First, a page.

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Night nursing challenges

post #1 of 4
Thread Starter 

My son is 16 months old and we bedshare.  For 2 months my partner and I have been working really hard to get him to do a four-hour stretch without nursing (he still wants to nurse every 2-3 hrs), but it's not working.  My husband takes him out of the room once he's had a good nurse and they don't come back for four hrs but he still wakes up after 2 hrs wanting to nurse.  The issue isn't so much that he's still waking up wanting to nurse, but that I can hear him and it wakes ME up.  I've been nursing for 5 1/2 yrs now and really just need to start getting a little stretch of sleep!  I'm not desperate at this point, but at times I feel pretty close to it.  Thanks for any thoughts.

post #2 of 4

I co sleep with my 18 month old AND my DH, and I've found that if I nurse DS until he conks out, then switch positions with my husband so that HE is sleeping next to the baby, DS will sleep more soundly.  Someone told me once that babies are really good at smelling mama's milk.  After four hours or so, DS will rouse himself, but usually realize Dad is next to him and not Mom, and he'll fall back asleep.  At some point way later in the wee hours DS will actually fuss, and that's when DH and I switch places, and I nurse.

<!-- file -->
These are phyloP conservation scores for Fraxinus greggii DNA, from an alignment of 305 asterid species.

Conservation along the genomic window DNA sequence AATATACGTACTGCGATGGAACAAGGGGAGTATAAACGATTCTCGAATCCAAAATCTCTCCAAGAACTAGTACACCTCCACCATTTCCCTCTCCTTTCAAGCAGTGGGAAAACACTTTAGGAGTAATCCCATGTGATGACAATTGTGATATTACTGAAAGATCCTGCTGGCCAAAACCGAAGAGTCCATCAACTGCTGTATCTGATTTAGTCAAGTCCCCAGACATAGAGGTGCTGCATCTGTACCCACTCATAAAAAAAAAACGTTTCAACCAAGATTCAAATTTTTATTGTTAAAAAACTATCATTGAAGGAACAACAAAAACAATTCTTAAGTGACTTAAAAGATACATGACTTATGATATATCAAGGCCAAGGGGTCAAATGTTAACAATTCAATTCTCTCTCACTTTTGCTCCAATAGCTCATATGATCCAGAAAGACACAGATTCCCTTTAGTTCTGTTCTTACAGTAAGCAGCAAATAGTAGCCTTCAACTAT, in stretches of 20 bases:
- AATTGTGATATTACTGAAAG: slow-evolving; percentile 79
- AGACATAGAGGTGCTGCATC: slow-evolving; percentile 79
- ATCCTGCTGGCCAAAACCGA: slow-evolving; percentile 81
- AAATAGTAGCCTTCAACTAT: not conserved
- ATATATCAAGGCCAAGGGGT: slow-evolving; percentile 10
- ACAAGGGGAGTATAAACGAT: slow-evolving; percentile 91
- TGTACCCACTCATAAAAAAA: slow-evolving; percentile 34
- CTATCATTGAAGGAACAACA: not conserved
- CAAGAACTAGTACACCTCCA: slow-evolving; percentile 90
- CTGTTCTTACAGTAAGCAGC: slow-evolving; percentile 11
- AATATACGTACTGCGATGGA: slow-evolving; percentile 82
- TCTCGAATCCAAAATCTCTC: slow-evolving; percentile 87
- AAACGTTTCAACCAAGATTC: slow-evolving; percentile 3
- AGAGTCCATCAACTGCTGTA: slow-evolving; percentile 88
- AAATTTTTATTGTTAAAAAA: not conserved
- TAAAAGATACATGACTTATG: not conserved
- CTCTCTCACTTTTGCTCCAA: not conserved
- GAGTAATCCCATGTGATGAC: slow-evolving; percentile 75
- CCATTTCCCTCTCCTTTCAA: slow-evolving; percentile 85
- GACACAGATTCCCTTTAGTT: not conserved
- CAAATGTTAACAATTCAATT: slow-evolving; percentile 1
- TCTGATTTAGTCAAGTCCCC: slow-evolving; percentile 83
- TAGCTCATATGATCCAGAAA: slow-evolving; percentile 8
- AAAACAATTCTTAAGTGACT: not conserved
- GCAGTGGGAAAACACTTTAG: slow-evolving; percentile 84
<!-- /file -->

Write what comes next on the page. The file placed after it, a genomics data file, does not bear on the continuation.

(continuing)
I also notice that if DS is at all over-tired, he won't sleep soundly.  I used to wait until he was rubbing his eyes to go to bed, but now I put him to bed a bit earlier.  It seems to help.

post #3 of 4
Thread Starter 

thanks for the idea.  we have tried that a couple times, but not wholeheartedly, so we'll try again with purpose.  i think we mostly avoided it because my 5.5 y.o. also sleeps with us and can be a bit wild at times, but i think the little one is big enough now where he wouldn't get hurt.  :-)  babies most definitely smell that milk--i have no doubts about that!  and they sense our presence.  so, yes, maybe space will help.  (i certainly hope it does!) 

post #4 of 4

My friend night weaned all three of her kids at about this age in this way:  When the child woke up and wanted to nurse she took him/her into the kitchen, turned on all the lights, put the child in the high chair and proceed to make food, all the while talking about it in a very animated way.  She said all of her kids, invariably, gave her this look which said, "I think Mom has lost her mind!  This is not what I was looking for at all!"  She only had to do this for a couple of days (she planned it for the times when her college professor husband was on break, so she could catch up on sleep during the day), and then she only had to offer them water when they woke up and they soon realized they didn't want that crazy, loud, middle of the night mom anymore.

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